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"Health Professions Education: Building the Bridge to Quality"
- Health professionals not adequately prepared
- No foundations in informatics
- Not educated in interdisciplinary teams
- Expanding evidence bases
"All health professionals should be educated to deliver patient-centered care as members of an interdisciplinary team, emphasizing evidence-based practice, quality improvement approaches, and informatics."
The above quotation is from the book: Health Professions Education—Building the Bridge to Quality.
*The book Health Professions Education—Building the Bridge to Quality—is the aspect of cultural transformation that I will be focusing upon today.
*Coming from academia—I am all too familiar with intransigent cultures, the difficulty in fostering change, and the challenges of getting folks to adopt new ways of teaching. In other words, my experience is that faculty do not like their cheese moved.
*I have taught in different schools, nursing, medicine, information sciences -- obviously, this is a cross-cutting challenge in need of cross-cutting change.
This important publication makes the point that Health professionals are not adequately prepared to face the workplace realities.
We know that the educational foundation in informatics is either absent or woefully insufficient.
Once in practice, health professionals are asked to work in interdisciplinary teams, often to support those with chronic conditions, yet they are not educated together or trained in team-based skills.
These same clinicians are confronted with a rapidly expanding evidence base, upon which health care decisions should ideally be made, but we are not consistently schooling our students in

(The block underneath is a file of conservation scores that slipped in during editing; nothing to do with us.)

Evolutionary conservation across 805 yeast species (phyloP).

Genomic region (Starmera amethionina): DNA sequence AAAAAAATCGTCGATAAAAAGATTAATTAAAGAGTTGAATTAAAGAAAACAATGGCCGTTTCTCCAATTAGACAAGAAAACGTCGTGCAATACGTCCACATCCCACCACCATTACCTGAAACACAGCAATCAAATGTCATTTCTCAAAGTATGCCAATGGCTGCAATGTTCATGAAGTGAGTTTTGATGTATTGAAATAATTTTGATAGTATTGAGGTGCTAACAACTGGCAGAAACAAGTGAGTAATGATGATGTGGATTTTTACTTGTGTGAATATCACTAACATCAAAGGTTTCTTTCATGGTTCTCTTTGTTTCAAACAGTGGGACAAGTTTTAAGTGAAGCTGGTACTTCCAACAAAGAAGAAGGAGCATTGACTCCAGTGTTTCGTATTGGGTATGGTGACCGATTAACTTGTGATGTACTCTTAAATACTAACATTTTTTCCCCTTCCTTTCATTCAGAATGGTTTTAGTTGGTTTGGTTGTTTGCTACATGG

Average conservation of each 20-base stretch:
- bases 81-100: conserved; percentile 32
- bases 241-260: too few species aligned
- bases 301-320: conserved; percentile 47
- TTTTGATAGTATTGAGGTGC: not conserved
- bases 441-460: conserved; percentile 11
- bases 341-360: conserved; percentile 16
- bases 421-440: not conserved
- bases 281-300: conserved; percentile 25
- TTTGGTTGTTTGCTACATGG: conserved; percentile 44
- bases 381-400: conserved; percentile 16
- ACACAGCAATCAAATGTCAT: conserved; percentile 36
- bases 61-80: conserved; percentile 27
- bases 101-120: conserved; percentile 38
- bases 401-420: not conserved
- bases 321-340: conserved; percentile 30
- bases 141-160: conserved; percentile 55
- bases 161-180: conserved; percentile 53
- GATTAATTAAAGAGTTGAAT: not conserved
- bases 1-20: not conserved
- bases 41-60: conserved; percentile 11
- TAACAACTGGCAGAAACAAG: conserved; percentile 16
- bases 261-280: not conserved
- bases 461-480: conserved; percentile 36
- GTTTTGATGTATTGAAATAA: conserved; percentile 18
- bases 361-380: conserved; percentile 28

how to search and evaluate this evidence base and apply it to practice. Nor do the IT enabled systems that we are installing support real world workflow that blends such evidence into the normal process of care.
The conclusion of the IOM reports and subsequent publications around health education sector reform is this: <CLICK and READ>
*One of the important points made by the authors of this book is that "browbeating" professionals to work and try harder is not an adequate solution to address the healthcare system flaws and future challenges. In their words "reform around the edges" (or trying to leap a 20 foot chasm with two 10 foot jumps) will not solve our quality problems. Instead the need is for cross-cutting change that moves us with the speed of change that our students are experiencing once they leave the protection of academia.
So, many of us know and understand these points, yet this publication is now 5 years old, and I would say that except for a few pockets of innovation here and there—these changes are on a very slow path to adoption.
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